“What kind of cancer did you pretend to have?” the father said. “Where in the body was it situated?”
“I said it was leukemia.”
“In the blood, then. A fictitious cancer in your blood.”
This scene works because it is funny. The scene is funny because the father’s stern inquiry into the location of Eliza’s “fictititious cancer” amidst his daughter’s bizarre obsession, heavy drug use, and suicidal threats is ridiculous. Franzen is at his best when dissecting interpersonal relationships in this way, but the effect is too often that of a punchline rather than an insight.
The scene with Walter and Joey can work, too, with Walter being a bit ridiculous by wielding his greater knowledge of economics dishonestly. Arguments between fathers and sons, particularly those characterized by competition and rebellion, are likely to become ridiculous with both haphazardly throwing whatever projectile is handy. For Walter, it was an arcane term from economics.
Too many of the other pivotal scenes have a similar ridiculousness to them. They are just real enough that the characters seem in earnest, but sufficiently unreal that they seem to be part of a joke. The book is infused with politics, but Freedom is never clear in revealing whether Franzen is trying to parody or to portray “intellectual” lefties who bungle basic economic ideas. Nor can I tell whether he is aiming for reality or satire with his “greedy” righties. The politics is a politics of caricature which does not, in my initial reading, seem to lend much more than humor to the book. I grant that it is difficult to put current politics into a book without sounding a bit foolish yourself, but that is what Franzen chose to attempt. Poe’s Law has frustrated his attempt to make any political points.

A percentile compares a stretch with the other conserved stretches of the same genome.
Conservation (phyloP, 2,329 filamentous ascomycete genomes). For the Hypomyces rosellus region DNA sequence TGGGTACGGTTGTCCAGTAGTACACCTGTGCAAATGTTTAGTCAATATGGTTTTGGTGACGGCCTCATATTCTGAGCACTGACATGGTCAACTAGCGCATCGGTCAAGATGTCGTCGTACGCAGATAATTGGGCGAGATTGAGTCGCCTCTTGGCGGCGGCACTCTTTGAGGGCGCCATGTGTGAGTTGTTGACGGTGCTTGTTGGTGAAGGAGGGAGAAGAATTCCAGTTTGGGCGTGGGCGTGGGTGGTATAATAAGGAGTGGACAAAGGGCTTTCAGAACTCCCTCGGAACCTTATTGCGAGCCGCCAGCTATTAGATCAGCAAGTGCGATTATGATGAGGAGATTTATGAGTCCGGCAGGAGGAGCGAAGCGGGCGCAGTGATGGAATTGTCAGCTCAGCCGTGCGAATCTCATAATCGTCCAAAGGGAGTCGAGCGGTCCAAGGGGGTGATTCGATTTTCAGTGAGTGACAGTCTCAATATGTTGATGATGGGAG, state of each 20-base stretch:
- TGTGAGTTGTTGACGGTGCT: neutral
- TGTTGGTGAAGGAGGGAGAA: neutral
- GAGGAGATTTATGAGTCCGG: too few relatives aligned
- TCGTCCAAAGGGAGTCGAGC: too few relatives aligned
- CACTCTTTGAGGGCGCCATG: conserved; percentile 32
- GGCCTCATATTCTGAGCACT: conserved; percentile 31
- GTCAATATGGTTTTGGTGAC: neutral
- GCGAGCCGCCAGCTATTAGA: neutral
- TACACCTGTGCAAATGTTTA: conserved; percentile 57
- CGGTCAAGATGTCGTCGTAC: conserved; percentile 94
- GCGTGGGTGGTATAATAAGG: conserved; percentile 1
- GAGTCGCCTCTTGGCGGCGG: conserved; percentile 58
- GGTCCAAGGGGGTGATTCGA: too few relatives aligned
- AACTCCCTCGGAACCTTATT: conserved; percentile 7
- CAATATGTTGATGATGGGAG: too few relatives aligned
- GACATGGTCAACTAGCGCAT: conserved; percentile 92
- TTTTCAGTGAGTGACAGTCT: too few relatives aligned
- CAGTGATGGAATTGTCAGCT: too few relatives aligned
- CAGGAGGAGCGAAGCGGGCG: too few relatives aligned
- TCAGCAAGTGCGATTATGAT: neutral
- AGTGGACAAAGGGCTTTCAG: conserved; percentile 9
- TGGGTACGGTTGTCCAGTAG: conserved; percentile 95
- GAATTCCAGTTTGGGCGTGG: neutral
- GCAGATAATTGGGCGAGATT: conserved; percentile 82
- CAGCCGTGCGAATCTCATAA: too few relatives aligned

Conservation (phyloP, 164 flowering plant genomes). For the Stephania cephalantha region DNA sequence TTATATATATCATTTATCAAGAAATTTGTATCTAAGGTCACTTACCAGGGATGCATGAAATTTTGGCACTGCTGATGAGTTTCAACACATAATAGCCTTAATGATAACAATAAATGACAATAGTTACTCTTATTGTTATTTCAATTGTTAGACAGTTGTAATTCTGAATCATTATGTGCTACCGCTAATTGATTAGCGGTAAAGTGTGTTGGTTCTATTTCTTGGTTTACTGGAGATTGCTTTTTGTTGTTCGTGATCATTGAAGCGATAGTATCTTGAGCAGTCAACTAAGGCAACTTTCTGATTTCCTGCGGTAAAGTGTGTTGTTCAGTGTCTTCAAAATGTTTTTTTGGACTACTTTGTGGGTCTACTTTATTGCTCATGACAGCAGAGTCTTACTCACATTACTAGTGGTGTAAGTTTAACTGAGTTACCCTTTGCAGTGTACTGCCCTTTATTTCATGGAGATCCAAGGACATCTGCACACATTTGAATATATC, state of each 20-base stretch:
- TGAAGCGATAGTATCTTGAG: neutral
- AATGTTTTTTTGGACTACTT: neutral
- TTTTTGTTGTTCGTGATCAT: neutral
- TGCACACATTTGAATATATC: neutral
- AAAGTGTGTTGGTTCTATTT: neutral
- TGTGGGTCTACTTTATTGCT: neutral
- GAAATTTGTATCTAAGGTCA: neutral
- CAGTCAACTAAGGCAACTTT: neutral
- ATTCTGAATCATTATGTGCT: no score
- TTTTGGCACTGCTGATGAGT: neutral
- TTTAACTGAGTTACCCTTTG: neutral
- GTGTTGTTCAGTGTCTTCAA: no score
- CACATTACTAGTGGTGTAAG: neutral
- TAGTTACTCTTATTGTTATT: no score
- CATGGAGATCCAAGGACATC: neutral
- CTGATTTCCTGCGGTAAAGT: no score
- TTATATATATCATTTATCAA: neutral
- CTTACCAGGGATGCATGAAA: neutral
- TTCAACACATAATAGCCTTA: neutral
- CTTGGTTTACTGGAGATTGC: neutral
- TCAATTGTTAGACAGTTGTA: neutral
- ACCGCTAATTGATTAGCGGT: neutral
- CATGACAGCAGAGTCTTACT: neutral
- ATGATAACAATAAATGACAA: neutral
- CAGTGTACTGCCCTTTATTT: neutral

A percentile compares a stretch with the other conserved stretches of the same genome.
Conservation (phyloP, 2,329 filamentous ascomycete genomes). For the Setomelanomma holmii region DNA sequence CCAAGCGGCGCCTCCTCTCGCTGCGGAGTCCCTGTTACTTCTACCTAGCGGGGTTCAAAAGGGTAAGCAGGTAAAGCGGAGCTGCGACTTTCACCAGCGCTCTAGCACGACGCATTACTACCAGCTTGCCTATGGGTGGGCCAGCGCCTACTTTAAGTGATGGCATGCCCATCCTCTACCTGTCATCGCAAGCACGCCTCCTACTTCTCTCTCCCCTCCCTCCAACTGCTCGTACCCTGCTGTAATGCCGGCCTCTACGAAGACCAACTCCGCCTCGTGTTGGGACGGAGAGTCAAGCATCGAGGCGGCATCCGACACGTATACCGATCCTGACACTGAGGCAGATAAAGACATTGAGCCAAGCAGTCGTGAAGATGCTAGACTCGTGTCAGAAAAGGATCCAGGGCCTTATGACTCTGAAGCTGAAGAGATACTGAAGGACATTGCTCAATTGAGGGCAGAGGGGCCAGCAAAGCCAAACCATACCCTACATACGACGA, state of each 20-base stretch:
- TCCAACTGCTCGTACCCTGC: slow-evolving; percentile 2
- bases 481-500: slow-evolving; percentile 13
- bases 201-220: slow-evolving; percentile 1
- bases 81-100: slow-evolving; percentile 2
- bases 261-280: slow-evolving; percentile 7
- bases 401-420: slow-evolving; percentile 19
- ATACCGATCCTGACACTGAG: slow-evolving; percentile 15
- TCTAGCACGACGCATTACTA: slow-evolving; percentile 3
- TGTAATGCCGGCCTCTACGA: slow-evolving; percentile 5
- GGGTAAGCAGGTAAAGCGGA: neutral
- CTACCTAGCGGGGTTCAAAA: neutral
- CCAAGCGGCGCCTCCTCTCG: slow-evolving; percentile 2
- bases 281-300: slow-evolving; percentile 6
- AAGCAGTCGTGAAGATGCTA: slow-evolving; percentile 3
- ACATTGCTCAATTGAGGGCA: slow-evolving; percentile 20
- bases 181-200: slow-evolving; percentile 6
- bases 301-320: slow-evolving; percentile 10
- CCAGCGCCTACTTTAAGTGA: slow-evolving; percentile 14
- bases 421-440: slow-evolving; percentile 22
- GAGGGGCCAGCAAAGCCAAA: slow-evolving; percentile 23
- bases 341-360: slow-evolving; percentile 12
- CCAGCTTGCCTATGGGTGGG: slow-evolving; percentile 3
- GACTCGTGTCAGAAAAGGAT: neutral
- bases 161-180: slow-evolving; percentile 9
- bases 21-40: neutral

There is more to Freedom, including parallels between this work and Age of Innocence and the characters’ obsession with freedom in their relationships. I do not think Franzen achieves for our age what Wharton achieved for hers. Her comedy is brilliant because it is so penetrating. Franzen’s comedy is not brilliant because it obscures more than it reveals. The difference is that between a joke and wit.
[A number of grammatical mistakes have been corrected since the initial post several hours ago. My apologies.]